To address properly the growing inequality in the advanced democracies, particularly in the United States but also increasingly in the UK and continental Europe, I believe it is necessary to review the main arguments for inequality, and to inquire into their legitimacy. There are, today, two main arguments for inequality: first, an ethical
one, that individuals deserve to benefi t from what nature and nurture endows them with, and second, an instrumental one, that inequality is good for everyone. The first argument is presented in its most compelling form by the philosopher Robert Nozick, who in his 1974 book, Anarchy, State and Utopia, advanced the idea that a person has a right to own himself and his powers, and to benefit by virtue of any good luck that may befall him, such as the luck of being born into a rich family, or in a rich nation. Any voluntary exchanges that take place between persons are legitimate, and in this way, it is not hard to imagine that a highly unequal distribution of income and wealth can be built up fairly rapidly from these unequal endowments. Nozick is the first to admit that actual capitalist economies are not characterized by historical sequences of legitimate, voluntary exchanges: there is much coercion, corruption, and theft in the history of all societies. But Nozick’s point is that one can imagine a capitalism with a clean history, in which vastly unequal endowments of wealth are built up entirely from exchanges between highly talented, well educated people and simple, unskilled ones, and this unequal result is ethically acceptable if one accepts the premise that one has a right to benefit by virtue of one’s endowments – biological, familial, and social – or so he claims.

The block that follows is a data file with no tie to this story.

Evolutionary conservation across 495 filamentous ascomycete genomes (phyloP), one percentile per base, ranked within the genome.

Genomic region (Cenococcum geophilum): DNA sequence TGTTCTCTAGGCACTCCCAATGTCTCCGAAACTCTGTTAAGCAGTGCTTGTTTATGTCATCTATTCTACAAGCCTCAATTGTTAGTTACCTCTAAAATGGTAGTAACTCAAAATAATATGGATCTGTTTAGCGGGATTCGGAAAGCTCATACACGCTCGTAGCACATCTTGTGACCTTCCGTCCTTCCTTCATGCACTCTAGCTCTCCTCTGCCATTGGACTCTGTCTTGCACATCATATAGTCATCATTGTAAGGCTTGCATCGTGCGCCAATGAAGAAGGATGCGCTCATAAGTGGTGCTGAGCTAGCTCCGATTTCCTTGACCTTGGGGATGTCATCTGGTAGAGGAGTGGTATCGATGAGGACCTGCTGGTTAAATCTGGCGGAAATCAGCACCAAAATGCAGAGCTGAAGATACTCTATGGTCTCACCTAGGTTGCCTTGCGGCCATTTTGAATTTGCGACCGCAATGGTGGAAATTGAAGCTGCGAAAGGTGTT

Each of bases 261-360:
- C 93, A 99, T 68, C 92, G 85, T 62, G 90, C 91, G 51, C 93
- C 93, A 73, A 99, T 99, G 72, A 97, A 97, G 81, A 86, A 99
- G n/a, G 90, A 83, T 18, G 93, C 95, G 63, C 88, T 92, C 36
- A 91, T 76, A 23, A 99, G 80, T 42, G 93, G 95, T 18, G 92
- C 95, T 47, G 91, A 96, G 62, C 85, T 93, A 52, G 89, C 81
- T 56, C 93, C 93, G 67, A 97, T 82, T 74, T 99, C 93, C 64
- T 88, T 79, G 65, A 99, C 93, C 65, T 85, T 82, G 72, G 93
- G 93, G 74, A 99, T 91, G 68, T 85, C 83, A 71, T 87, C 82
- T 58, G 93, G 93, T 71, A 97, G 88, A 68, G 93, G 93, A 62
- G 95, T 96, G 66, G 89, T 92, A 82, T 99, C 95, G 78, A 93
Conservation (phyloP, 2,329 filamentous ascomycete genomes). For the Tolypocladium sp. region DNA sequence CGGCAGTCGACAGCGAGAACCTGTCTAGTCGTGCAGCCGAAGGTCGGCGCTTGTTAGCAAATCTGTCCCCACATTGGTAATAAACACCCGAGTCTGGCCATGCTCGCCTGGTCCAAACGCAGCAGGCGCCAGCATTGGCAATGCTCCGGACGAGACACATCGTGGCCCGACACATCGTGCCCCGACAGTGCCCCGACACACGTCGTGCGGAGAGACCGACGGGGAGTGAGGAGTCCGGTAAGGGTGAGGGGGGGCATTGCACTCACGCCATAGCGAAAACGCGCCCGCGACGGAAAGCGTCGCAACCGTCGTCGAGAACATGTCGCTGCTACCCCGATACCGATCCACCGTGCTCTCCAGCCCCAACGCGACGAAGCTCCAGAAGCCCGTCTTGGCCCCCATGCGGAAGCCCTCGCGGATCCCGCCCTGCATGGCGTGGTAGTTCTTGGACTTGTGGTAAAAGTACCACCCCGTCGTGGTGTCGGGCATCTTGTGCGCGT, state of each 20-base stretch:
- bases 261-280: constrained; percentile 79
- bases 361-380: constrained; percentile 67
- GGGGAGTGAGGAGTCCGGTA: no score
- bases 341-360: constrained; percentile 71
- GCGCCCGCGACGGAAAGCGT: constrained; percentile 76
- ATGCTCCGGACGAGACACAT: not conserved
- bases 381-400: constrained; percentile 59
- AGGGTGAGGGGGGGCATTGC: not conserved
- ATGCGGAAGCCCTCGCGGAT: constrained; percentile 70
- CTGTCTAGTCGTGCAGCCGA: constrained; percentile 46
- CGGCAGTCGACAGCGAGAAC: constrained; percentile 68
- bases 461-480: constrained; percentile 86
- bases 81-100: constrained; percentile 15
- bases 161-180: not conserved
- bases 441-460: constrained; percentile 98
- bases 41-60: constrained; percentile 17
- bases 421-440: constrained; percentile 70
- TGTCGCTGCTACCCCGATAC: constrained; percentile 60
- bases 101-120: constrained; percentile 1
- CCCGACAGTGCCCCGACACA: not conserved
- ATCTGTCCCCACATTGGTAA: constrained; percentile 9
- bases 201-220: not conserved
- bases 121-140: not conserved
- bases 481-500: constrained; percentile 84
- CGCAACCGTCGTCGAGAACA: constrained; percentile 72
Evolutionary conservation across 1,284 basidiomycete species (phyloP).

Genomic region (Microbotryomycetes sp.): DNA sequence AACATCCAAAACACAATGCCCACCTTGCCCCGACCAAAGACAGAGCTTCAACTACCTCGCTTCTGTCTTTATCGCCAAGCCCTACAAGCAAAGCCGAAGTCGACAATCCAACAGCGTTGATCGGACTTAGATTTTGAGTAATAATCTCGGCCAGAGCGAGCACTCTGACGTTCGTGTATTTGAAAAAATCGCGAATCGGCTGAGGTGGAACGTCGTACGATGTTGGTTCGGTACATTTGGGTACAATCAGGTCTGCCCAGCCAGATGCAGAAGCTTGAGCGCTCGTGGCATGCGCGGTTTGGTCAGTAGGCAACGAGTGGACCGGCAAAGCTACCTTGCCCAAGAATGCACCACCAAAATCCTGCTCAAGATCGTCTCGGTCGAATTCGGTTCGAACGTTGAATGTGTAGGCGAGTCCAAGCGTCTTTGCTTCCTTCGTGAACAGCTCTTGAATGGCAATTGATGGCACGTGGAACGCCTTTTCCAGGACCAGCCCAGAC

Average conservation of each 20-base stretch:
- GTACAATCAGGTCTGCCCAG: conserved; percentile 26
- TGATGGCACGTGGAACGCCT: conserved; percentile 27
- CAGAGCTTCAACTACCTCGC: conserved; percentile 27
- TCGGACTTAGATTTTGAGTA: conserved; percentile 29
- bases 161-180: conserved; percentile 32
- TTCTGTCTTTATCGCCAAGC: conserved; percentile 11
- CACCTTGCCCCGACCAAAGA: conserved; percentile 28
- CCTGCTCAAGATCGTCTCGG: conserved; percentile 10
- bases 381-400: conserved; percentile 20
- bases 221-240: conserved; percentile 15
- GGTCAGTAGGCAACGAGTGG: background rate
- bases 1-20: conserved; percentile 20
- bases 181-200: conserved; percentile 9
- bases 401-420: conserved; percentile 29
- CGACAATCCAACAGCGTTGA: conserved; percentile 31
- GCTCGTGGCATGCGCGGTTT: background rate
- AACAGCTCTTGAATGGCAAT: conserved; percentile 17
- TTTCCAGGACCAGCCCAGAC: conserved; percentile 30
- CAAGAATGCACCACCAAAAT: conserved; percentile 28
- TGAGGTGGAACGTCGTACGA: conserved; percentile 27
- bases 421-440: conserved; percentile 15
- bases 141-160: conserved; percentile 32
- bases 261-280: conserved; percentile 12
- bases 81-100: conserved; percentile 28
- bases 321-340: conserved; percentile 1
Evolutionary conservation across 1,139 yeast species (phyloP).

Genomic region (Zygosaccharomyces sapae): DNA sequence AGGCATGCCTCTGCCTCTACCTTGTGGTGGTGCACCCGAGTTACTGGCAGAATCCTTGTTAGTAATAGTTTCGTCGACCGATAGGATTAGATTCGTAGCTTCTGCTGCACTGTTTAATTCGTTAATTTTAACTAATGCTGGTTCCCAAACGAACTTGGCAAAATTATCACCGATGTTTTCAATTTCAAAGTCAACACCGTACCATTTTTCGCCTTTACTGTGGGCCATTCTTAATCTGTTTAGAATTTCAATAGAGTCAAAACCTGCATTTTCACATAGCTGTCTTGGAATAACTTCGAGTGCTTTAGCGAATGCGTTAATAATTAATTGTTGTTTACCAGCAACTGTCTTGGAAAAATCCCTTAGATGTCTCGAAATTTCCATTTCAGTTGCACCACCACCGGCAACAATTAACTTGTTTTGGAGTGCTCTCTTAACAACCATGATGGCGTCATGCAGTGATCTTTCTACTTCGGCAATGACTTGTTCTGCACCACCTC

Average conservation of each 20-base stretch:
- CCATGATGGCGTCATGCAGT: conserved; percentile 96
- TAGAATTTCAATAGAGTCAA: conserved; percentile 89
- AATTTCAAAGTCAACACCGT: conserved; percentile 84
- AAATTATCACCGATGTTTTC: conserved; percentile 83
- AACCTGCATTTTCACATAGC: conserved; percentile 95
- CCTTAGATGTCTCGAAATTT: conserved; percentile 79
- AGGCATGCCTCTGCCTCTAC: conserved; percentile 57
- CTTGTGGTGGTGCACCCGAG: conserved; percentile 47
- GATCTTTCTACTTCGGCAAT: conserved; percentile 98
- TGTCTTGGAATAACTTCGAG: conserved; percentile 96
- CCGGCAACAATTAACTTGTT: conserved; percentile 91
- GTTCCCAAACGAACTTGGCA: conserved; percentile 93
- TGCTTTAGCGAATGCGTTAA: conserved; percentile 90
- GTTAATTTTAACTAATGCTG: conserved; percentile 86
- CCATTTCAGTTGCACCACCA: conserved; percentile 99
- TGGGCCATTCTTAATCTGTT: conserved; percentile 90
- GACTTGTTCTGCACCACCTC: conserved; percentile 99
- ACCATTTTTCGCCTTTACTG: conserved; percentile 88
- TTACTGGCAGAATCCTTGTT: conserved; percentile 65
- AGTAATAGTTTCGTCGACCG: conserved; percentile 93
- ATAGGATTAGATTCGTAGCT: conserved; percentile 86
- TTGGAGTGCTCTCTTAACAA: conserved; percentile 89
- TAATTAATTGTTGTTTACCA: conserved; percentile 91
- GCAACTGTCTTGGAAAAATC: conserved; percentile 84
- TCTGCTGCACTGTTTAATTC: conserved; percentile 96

The second major argument for inequality is the instrumental one: that only by allowing highly talented persons to keep a large fraction of the wealth that they help in creating will that creativity flourish, which redounds to the benefit of all, through what is informally called the trickle-down process. In a word, material incentives are necessary to engender the creativity in that small fraction of humanity who have the potential for it, and state interventions, primarily through income taxation, which reduce those material rewards, will kill the goose that lays the golden eggs.
A third argument for inequality, which is currently most prevalent in the United States, is one of futility: even if the degree of inequality that comes with laissez-faire is not socially necessary in the sense that the incentive argument claims, attempts by the state to reduce it will come to naught, because the government is grossly incompetent,
ineffi cient, or corrupt. Thus, better to let the rich keep their wealth and invest it profi tably, than to hope that the state can manage it more fruitfully. Incredible as it may seem, it is now becoming increasingly popular in certain circles of economists in the United States to say that the productivity of government investment is zero.
Many in this audience – and I mean especially the Europeans – may think it somewhat pedantic for me to rehearse these views, which they consider to be self-evidently wrong or false. But I do so because these views have taken a strong hold on the minds of many Americans, and the consequences for the United States, and therefore for the world, will be dire, I believe, if this popular ideology is not successfully challenged. The United States is not Germany in 1931, but it may well be Germany in 1921 – I do not wish to push the analogy too far, because the US is not suffering under a punitive Versailles treaty. The details are quite different in the two periods, but the event of a right-wing populist movement growing in the United States to a dangerous degree has a non-trivial probability. It is incumbent upon us, as intellectuals, to equip ourselves to counter it.
|Please click below to read John E. Roemer’s full paper on "The ideological and political roots of American inequality".|
The ideological and political roots of American inequality